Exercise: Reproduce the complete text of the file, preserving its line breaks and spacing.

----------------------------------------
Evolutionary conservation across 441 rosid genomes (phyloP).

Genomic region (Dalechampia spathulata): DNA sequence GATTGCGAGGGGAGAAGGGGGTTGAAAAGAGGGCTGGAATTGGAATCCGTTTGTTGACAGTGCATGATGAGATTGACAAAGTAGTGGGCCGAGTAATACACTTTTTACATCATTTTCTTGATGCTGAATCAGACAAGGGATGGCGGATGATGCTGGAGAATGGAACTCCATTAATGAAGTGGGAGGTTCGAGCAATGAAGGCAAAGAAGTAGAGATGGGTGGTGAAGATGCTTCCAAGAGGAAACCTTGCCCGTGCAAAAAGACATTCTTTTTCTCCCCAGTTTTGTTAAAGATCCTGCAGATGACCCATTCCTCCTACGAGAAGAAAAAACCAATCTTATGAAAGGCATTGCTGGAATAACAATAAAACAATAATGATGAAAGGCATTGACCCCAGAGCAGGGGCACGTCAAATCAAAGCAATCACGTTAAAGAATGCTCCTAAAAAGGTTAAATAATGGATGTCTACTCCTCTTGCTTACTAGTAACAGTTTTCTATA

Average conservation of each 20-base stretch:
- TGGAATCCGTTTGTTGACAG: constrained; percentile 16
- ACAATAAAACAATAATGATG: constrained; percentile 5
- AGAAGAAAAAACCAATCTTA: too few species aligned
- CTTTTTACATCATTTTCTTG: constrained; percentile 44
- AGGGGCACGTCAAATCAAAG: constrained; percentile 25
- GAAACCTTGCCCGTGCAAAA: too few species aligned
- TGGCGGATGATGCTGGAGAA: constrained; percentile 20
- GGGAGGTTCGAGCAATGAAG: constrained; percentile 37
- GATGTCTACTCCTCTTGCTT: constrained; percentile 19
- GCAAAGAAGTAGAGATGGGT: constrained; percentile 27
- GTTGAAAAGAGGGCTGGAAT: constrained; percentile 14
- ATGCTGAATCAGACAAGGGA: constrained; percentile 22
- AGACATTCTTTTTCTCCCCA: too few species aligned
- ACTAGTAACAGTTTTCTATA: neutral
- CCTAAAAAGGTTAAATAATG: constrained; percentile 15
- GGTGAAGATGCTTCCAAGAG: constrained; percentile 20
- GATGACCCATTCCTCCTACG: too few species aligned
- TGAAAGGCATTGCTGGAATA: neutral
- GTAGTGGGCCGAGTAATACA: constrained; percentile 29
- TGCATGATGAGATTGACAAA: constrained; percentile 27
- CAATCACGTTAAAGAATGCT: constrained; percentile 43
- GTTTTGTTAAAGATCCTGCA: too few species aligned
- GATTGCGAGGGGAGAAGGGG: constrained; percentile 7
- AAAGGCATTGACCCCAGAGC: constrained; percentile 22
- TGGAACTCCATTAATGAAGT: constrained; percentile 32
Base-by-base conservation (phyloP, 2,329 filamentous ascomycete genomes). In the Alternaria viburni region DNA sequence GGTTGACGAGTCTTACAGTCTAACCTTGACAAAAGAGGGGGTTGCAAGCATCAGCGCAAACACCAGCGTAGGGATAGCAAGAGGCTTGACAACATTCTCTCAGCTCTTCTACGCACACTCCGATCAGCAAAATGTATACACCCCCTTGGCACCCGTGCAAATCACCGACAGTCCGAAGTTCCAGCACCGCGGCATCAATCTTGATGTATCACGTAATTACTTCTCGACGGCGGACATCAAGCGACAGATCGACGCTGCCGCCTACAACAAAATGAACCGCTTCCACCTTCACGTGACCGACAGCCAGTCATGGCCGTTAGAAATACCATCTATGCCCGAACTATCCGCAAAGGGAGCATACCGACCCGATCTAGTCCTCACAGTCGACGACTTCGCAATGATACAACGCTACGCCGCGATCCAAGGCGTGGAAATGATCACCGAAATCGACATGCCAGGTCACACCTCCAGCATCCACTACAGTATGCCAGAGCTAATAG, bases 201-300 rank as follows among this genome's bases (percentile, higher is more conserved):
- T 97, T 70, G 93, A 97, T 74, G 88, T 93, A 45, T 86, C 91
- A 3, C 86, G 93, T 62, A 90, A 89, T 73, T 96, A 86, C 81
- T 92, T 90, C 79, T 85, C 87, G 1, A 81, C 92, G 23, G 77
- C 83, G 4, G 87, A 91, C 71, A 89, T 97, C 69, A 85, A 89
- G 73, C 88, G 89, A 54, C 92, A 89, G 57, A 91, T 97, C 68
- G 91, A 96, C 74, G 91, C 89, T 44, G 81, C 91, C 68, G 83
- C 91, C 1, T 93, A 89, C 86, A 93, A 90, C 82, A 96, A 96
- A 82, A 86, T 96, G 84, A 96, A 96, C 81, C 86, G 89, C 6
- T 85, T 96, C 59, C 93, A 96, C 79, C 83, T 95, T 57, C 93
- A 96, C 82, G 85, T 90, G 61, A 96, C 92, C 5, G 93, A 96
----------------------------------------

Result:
Evolutionary conservation across 441 rosid genomes (phyloP).

Genomic region (Dalechampia spathulata): DNA sequence GATTGCGAGGGGAGAAGGGGGTTGAAAAGAGGGCTGGAATTGGAATCCGTTTGTTGACAGTGCATGATGAGATTGACAAAGTAGTGGGCCGAGTAATACACTTTTTACATCATTTTCTTGATGCTGAATCAGACAAGGGATGGCGGATGATGCTGGAGAATGGAACTCCATTAATGAAGTGGGAGGTTCGAGCAATGAAGGCAAAGAAGTAGAGATGGGTGGTGAAGATGCTTCCAAGAGGAAACCTTGCCCGTGCAAAAAGACATTCTTTTTCTCCCCAGTTTTGTTAAAGATCCTGCAGATGACCCATTCCTCCTACGAGAAGAAAAAACCAATCTTATGAAAGGCATTGCTGGAATAACAATAAAACAATAATGATGAAAGGCATTGACCCCAGAGCAGGGGCACGTCAAATCAAAGCAATCACGTTAAAGAATGCTCCTAAAAAGGTTAAATAATGGATGTCTACTCCTCTTGCTTACTAGTAACAGTTTTCTATA

Average conservation of each 20-base stretch:
- TGGAATCCGTTTGTTGACAG: constrained; percentile 16
- ACAATAAAACAATAATGATG: constrained; percentile 5
- AGAAGAAAAAACCAATCTTA: too few species aligned
- CTTTTTACATCATTTTCTTG: constrained; percentile 44
- AGGGGCACGTCAAATCAAAG: constrained; percentile 25
- GAAACCTTGCCCGTGCAAAA: too few species aligned
- TGGCGGATGATGCTGGAGAA: constrained; percentile 20
- GGGAGGTTCGAGCAATGAAG: constrained; percentile 37
- GATGTCTACTCCTCTTGCTT: constrained; percentile 19
- GCAAAGAAGTAGAGATGGGT: constrained; percentile 27
- GTTGAAAAGAGGGCTGGAAT: constrained; percentile 14
- ATGCTGAATCAGACAAGGGA: constrained; percentile 22
- AGACATTCTTTTTCTCCCCA: too few species aligned
- ACTAGTAACAGTTTTCTATA: neutral
- CCTAAAAAGGTTAAATAATG: constrained; percentile 15
- GGTGAAGATGCTTCCAAGAG: constrained; percentile 20
- GATGACCCATTCCTCCTACG: too few species aligned
- TGAAAGGCATTGCTGGAATA: neutral
- GTAGTGGGCCGAGTAATACA: constrained; percentile 29
- TGCATGATGAGATTGACAAA: constrained; percentile 27
- CAATCACGTTAAAGAATGCT: constrained; percentile 43
- GTTTTGTTAAAGATCCTGCA: too few species aligned
- GATTGCGAGGGGAGAAGGGG: constrained; percentile 7
- AAAGGCATTGACCCCAGAGC: constrained; percentile 22
- TGGAACTCCATTAATGAAGT: constrained; percentile 32
Base-by-base conservation (phyloP, 2,329 filamentous ascomycete genomes). In the Alternaria viburni region DNA sequence GGTTGACGAGTCTTACAGTCTAACCTTGACAAAAGAGGGGGTTGCAAGCATCAGCGCAAACACCAGCGTAGGGATAGCAAGAGGCTTGACAACATTCTCTCAGCTCTTCTACGCACACTCCGATCAGCAAAATGTATACACCCCCTTGGCACCCGTGCAAATCACCGACAGTCCGAAGTTCCAGCACCGCGGCATCAATCTTGATGTATCACGTAATTACTTCTCGACGGCGGACATCAAGCGACAGATCGACGCTGCCGCCTACAACAAAATGAACCGCTTCCACCTTCACGTGACCGACAGCCAGTCATGGCCGTTAGAAATACCATCTATGCCCGAACTATCCGCAAAGGGAGCATACCGACCCGATCTAGTCCTCACAGTCGACGACTTCGCAATGATACAACGCTACGCCGCGATCCAAGGCGTGGAAATGATCACCGAAATCGACATGCCAGGTCACACCTCCAGCATCCACTACAGTATGCCAGAGCTAATAG, bases 201-300 rank as follows among this genome's bases (percentile, higher is more conserved):
- T 97, T 70, G 93, A 97, T 74, G 88, T 93, A 45, T 86, C 91
- A 3, C 86, G 93, T 62, A 90, A 89, T 73, T 96, A 86, C 81
- T 92, T 90, C 79, T 85, C 87, G 1, A 81, C 92, G 23, G 77
- C 83, G 4, G 87, A 91, C 71, A 89, T 97, C 69, A 85, A 89
- G 73, C 88, G 89, A 54, C 92, A 89, G 57, A 91, T 97, C 68
- G 91, A 96, C 74, G 91, C 89, T 44, G 81, C 91, C 68, G 83
- C 91, C 1, T 93, A 89, C 86, A 93, A 90, C 82, A 96, A 96
- A 82, A 86, T 96, G 84, A 96, A 96, C 81, C 86, G 89, C 6
- T 85, T 96, C 59, C 93, A 96, C 79, C 83, T 95, T 57, C 93
- A 96, C 82, G 85, T 90, G 61, A 96, C 92, C 5, G 93, A 96